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Today's NY Times-- thoughts?

 
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Old 03-22-2019, 03:07 PM
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Old 03-22-2019, 03:15 PM
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Wishful thinking by the New Left Times.

Around 1900, the horse and buggy began to be replaced by the automobile. At first, only wealthy people could afford a car, but eventually mass production made cars affordable for everyone. Today, many people own several cars. But only wealthy people can afford a horse!
 

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Old 03-22-2019, 03:16 PM
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I couldn't get past the article's headline without laughing.
 
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Old 03-22-2019, 03:23 PM
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IMO, this will come sooner in densely populated cities. It will be less effective in the suburbs and a major challenge anywhere outside of a suburb. Inner/ inter suburban buses are empty daily except rush hour. Here in the US, we're still using passenger trains built in the 60's on tracks rented from freight carriers. It takes three days to get from MPLS the Seattle via rail. Think Texas. 660 (1060 Kilometers) miles across at it's widest points. I can see autonomous trucking working well in rural America. I can't see it working with smaller vehicles. Doesn't mean I'm right, All that said, with American consumers now needing 6 years to finance a new car, the incentive for alternatives is certainly there.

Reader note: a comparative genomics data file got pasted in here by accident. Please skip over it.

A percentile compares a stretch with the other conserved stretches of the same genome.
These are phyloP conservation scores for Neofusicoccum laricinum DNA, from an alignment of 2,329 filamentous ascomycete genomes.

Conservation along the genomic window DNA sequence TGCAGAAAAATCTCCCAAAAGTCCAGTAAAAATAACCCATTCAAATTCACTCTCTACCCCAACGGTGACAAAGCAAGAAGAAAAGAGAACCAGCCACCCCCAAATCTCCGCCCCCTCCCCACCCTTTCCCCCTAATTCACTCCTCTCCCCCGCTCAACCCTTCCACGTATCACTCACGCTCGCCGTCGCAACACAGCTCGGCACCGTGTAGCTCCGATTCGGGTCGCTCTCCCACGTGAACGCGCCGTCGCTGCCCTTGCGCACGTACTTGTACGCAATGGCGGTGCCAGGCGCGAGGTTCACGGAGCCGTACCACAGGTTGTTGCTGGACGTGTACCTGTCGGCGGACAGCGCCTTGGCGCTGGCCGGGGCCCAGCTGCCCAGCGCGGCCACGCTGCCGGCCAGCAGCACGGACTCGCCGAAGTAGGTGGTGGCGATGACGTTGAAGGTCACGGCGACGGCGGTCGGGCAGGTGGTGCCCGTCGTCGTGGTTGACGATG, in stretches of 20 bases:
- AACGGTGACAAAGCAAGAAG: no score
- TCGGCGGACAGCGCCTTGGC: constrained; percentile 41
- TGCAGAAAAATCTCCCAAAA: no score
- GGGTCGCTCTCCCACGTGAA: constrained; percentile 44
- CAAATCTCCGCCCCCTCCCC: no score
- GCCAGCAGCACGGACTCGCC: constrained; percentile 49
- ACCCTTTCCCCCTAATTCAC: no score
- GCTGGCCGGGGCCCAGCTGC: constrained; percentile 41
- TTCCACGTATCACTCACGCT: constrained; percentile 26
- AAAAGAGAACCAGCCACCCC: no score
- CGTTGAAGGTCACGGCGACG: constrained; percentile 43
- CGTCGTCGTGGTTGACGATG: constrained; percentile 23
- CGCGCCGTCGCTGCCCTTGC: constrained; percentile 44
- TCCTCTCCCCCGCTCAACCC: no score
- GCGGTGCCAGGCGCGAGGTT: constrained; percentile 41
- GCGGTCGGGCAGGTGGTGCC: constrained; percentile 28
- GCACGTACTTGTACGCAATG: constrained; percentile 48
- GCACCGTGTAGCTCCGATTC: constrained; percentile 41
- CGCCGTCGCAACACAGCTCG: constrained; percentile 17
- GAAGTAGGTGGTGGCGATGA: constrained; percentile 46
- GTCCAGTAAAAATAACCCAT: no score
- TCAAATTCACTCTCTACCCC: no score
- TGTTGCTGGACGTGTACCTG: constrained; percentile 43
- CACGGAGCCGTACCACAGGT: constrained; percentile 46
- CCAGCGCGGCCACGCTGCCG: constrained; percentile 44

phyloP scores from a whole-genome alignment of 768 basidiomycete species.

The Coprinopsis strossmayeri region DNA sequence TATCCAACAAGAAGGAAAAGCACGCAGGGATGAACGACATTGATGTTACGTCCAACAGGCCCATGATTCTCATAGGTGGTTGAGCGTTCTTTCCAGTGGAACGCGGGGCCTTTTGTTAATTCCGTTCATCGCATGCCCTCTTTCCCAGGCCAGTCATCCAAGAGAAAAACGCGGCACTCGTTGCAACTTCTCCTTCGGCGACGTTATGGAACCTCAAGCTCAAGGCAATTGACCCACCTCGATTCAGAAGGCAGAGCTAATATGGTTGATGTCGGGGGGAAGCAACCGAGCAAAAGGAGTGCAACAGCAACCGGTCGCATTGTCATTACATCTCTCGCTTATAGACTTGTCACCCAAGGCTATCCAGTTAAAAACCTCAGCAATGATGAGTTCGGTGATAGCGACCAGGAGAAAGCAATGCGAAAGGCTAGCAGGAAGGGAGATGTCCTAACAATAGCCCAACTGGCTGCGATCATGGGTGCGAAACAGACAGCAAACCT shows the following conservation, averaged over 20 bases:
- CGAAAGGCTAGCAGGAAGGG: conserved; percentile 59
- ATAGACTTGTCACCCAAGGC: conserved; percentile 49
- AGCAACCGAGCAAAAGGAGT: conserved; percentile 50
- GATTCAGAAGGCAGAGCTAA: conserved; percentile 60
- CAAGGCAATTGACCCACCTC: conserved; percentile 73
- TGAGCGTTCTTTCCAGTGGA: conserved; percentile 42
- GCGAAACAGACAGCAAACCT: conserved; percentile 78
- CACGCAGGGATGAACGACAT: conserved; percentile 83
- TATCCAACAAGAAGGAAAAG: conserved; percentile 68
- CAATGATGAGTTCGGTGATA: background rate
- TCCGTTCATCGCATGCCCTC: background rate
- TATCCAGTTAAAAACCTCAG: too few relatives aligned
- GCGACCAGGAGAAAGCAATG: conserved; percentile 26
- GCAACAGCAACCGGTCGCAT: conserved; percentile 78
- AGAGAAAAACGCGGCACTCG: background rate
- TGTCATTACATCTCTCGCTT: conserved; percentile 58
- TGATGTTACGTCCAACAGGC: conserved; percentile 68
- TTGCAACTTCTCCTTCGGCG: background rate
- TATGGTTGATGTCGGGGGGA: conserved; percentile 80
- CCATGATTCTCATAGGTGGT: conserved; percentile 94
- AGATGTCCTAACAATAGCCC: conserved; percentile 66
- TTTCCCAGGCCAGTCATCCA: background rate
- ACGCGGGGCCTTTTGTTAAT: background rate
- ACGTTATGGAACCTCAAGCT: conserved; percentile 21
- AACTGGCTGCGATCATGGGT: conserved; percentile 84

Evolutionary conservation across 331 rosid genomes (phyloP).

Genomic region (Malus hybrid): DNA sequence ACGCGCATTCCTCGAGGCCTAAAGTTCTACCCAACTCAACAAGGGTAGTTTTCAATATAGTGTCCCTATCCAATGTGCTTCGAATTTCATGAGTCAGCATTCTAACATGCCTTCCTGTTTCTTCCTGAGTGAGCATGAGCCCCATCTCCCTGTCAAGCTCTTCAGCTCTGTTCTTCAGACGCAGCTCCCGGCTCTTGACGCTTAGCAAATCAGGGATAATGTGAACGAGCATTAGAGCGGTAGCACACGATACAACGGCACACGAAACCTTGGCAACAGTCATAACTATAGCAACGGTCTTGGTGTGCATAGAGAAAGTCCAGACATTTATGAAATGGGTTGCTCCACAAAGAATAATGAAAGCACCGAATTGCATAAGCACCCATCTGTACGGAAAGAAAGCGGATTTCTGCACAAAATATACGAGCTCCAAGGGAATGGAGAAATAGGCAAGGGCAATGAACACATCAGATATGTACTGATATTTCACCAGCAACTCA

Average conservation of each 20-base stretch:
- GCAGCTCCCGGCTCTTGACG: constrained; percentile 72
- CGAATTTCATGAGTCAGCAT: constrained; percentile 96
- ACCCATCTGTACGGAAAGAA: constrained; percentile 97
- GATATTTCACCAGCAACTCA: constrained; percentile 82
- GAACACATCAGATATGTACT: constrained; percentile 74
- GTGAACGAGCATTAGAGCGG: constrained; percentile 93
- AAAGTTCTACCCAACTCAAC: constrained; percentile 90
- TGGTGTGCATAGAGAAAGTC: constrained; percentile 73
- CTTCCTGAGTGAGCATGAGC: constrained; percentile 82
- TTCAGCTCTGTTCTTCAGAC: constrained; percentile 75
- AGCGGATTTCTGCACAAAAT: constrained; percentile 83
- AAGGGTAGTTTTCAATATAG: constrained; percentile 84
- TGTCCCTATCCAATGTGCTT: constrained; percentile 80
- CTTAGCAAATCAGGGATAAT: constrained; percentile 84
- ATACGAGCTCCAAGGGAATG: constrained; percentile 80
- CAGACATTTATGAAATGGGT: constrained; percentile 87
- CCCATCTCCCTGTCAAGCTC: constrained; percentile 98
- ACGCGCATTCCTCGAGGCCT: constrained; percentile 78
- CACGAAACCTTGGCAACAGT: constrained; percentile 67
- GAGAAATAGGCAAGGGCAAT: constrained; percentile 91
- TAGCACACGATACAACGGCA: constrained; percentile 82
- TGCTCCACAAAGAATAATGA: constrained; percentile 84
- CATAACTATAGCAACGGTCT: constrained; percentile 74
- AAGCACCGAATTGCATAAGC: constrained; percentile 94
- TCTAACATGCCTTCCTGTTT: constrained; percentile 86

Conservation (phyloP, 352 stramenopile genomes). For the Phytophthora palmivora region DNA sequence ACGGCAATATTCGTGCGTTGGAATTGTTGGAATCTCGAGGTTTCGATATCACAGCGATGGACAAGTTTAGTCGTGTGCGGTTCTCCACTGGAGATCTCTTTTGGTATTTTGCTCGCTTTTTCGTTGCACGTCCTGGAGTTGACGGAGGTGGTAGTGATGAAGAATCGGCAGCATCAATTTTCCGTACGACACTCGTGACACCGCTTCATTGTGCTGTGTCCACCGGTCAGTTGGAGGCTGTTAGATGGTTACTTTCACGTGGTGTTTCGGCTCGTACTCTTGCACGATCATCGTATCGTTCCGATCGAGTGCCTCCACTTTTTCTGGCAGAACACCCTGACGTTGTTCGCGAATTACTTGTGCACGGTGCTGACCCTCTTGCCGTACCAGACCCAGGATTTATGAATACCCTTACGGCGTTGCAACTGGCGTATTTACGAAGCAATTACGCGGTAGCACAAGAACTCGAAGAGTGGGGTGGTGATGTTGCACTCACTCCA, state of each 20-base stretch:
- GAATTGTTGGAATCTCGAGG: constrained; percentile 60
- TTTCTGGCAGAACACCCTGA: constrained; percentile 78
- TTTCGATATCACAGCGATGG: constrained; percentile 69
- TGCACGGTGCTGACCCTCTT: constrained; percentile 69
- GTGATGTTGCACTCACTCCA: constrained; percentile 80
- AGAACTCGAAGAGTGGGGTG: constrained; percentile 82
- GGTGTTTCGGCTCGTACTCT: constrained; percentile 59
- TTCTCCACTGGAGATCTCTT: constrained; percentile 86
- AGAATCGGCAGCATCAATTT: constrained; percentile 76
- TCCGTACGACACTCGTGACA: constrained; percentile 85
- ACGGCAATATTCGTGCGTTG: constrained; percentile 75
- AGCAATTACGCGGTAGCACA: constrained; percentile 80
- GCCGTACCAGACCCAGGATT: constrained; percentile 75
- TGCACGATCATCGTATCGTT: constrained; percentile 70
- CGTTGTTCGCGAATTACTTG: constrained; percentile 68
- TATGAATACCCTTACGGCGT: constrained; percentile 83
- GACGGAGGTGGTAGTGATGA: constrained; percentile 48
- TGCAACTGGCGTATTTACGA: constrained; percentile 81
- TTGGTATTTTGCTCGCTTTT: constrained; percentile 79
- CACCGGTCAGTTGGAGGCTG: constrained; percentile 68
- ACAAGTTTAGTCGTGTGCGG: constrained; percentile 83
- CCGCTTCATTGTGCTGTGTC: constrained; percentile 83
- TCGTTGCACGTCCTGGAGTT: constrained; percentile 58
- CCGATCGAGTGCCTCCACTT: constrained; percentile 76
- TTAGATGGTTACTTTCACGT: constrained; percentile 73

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Old 03-22-2019, 03:35 PM
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Agree with Sean, where I live is quite rural and can't imagine them doing without a car in my or my kids era's.

My Mum now 78 who lives in London stopped driving 10yrs ago, her rationale was that she could take a taxi anywhere she needed and would save money on the costs of a car, 10yrs later she has no regrets and a healthy bank balance. But then she did just 2k miles a year when she drove!
 
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Old 03-22-2019, 04:01 PM
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I agree with the Densely Populated areas possibly getting to 90% within maybe 20 years, but anyone NOT in a major city will still require personal transportation.

Of course........ places in the world like Europe, where the next COUNTRY is merely a day away, the Western US (most of Canada, and probably all of Australia, China and such) the next decent TOWN is a few hour drive.

So yeah, no, maybe depending on one's specific locale. Me; No, I'll need my own ride for as far into the future as I can imagine. Besides, mere 'Transportation' is not my reasoning for an XKR. I'd have one anyway, just for fun.
 
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Old 03-22-2019, 05:12 PM